Sheri Chase, a 2009 graduate from the Chemical Engineering Department, recently returned from a year-long tour of duty in Iraq as one of the 170 members from the Army National Guard's 747th Military Police Company, based in Ware, Massachusetts. Chase, who successfully completed the Boston Marathon several years ago with her mother, was featured in an article in the Hampshire Gazette. Chase, a sergeant, joined the 747th in 2003, during her senior year at Northampton High School. "I didn't want to do something predictable after I graduated," she told the Gazette. "I also wanted to be in great shape."
According to the newspaper story, the thing she missed during her military tour was not being able to wear her long hair loose. After her return, Chase, 25, was enjoying the simple comforts of home, including easy access to a cell phone. "It's great being able to let my hair down and wear what I want to wear," she said.
Her company - which suffered no casualties or injuries while carrying out its mission to train Iraqi police forces - was met at Ware High School by a crowd of more than 500 cheering onlookers, dignitaries, and a state police escort.
She trained one weekend a month while earning a chemical engineering undergraduate degree at UMass Amherst. Chemical engineering was a field she thought would "go hand in hand with my military career." Chase graduated from college in the spring of 2009 - on the same day as her mom, Rae Ann Frenette, who earned a degree in business administration.
In Iraq, Chase worked as a chemical operations specialist in Ramadi and then at the giant Al Asad airbase in Al Anbar province, helping to supply her unit as members traveled across the country.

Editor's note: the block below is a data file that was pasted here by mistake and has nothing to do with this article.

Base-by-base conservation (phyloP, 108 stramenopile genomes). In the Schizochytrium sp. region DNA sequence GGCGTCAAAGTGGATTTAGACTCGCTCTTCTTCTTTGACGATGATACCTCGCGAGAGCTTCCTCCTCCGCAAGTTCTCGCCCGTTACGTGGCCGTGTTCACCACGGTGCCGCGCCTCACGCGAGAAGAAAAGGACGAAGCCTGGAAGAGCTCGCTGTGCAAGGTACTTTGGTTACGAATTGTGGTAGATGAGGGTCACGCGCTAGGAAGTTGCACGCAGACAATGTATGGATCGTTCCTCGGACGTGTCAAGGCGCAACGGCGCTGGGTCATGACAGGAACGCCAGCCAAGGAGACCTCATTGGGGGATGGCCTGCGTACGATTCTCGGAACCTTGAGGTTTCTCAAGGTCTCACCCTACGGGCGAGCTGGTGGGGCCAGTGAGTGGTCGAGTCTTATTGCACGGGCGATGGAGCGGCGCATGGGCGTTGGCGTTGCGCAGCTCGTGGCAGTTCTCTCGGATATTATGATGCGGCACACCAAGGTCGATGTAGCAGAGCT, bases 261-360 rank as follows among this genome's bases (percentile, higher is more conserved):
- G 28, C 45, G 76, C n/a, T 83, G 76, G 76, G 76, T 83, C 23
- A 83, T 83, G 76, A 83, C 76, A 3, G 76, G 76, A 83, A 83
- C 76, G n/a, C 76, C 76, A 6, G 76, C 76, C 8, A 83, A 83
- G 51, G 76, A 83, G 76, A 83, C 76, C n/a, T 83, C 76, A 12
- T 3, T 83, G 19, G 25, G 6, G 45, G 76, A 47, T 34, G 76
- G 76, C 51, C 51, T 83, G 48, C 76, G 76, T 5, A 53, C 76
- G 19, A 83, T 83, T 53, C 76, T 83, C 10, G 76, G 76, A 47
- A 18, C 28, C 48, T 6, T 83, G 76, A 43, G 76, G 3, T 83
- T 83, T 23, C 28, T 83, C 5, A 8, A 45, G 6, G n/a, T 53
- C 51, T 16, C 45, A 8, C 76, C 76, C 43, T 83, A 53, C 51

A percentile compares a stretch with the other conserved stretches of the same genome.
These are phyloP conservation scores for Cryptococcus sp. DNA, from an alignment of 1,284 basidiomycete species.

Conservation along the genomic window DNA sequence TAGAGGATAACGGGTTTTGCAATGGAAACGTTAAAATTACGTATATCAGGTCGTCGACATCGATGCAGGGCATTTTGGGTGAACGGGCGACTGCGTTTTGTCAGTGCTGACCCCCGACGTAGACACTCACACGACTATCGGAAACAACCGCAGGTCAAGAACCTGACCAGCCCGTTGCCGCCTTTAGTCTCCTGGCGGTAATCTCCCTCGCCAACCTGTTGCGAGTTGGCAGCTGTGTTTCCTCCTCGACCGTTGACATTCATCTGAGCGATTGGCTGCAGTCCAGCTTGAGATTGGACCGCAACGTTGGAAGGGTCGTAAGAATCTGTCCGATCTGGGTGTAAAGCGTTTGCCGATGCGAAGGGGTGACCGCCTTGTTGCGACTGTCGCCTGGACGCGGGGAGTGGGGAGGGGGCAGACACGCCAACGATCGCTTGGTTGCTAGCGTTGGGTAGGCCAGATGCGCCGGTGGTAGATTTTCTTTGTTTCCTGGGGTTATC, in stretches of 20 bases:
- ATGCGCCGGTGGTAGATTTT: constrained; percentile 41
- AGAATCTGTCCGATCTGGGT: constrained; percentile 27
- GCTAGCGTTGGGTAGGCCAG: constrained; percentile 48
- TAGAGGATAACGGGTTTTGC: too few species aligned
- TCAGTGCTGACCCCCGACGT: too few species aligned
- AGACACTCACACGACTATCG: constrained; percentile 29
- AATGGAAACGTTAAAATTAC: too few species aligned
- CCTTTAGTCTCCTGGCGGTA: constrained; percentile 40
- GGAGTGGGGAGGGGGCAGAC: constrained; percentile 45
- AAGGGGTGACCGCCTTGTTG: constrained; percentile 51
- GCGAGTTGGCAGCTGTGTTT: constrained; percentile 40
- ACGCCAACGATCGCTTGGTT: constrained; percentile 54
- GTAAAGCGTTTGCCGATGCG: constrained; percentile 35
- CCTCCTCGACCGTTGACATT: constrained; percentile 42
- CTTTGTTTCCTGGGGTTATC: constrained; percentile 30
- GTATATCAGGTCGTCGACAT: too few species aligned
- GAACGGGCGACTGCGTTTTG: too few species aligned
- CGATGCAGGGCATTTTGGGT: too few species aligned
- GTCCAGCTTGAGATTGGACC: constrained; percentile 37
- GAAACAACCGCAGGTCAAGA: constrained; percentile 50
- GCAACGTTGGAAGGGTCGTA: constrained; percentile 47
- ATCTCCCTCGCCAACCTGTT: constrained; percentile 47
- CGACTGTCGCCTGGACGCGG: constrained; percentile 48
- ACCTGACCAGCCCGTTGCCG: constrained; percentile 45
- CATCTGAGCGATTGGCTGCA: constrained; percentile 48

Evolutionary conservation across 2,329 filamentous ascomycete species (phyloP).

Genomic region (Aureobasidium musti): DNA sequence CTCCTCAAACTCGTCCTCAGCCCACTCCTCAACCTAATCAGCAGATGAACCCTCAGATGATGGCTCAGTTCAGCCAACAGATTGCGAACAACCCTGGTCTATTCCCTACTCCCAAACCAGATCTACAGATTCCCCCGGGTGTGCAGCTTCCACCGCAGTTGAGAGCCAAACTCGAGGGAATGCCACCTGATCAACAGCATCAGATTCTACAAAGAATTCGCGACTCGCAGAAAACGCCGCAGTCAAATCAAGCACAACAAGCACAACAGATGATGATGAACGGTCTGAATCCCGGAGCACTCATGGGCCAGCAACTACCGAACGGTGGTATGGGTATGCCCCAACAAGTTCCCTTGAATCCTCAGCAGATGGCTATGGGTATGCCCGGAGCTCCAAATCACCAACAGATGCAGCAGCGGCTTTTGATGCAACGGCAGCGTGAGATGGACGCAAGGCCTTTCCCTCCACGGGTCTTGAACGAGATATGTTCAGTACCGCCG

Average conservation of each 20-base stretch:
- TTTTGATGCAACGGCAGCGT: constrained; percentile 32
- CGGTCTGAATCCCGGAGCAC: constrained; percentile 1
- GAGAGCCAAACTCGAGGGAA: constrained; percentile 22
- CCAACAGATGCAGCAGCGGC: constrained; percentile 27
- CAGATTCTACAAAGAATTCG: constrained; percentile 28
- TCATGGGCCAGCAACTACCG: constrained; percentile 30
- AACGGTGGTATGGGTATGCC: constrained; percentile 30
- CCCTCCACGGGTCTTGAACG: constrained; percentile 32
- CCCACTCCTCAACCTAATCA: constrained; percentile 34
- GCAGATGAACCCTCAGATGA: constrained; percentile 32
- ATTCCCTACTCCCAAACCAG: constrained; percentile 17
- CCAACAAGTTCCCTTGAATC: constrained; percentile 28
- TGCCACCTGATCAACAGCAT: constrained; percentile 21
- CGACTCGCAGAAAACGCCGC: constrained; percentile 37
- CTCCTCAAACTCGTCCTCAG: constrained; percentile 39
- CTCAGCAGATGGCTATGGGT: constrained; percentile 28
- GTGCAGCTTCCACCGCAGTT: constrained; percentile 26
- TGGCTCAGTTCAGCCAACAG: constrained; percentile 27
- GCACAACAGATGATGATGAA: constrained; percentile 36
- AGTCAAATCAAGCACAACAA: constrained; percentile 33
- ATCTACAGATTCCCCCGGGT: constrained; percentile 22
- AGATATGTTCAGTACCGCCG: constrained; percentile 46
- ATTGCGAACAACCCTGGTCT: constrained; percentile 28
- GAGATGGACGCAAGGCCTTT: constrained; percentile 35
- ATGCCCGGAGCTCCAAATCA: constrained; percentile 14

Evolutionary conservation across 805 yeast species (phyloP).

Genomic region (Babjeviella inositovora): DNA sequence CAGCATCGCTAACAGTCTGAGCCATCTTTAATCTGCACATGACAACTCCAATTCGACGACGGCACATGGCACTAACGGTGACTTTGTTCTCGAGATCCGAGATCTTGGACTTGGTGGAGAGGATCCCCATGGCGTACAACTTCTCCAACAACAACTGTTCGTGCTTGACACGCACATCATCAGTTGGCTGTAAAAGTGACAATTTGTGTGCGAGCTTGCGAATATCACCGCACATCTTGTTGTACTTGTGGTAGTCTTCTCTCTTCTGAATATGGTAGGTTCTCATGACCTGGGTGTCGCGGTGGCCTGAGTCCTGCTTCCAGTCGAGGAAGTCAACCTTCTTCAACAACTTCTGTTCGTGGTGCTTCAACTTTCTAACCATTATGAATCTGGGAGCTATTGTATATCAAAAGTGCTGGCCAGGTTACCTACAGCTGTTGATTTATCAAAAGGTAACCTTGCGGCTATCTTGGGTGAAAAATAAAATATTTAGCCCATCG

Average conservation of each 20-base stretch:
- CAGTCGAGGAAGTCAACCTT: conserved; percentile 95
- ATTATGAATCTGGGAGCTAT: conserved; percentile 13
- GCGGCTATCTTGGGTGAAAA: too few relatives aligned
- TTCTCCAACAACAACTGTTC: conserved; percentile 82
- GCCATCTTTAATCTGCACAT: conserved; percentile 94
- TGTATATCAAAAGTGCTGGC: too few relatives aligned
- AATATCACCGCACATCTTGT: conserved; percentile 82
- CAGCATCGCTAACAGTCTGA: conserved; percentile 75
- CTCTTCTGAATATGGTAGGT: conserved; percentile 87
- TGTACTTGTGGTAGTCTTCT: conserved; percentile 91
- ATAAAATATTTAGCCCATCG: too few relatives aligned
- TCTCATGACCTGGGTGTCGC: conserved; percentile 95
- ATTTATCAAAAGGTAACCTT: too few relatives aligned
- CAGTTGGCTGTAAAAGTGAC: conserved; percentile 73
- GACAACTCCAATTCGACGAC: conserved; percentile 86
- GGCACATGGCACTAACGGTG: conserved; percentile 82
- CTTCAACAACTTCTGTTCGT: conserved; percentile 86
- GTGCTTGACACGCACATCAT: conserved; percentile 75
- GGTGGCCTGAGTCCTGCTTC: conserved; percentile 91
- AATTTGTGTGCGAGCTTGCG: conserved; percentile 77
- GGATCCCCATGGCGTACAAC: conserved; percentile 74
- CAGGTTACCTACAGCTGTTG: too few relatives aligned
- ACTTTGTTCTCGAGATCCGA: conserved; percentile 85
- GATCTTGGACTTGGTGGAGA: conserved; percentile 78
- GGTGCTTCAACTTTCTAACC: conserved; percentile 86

Her administrative duties kept her out of obvious danger, though not free from anxiety. "There were always people I worried about," Chase said. When friends would go on assignments off-base, "I wouldn't be able to breathe until they got back."
During her time in Iraq, the U.S. military presence in that country was slowly winding down. President Barack Obama has pledged to end combat operations in Iraq by the end of August and reduce the number of troops stationed there to 50,000. The New York Times reported that U.S. forces in Iraq have already dropped from 112,000 to 80,000 since the start of this year.
When asked what companies like hers will face in the future, Chase is upbeat. "That country has come a long way," she said. "I can't speak for those above me, but it seems like there is a pretty positive attitude there right now." (July 2010)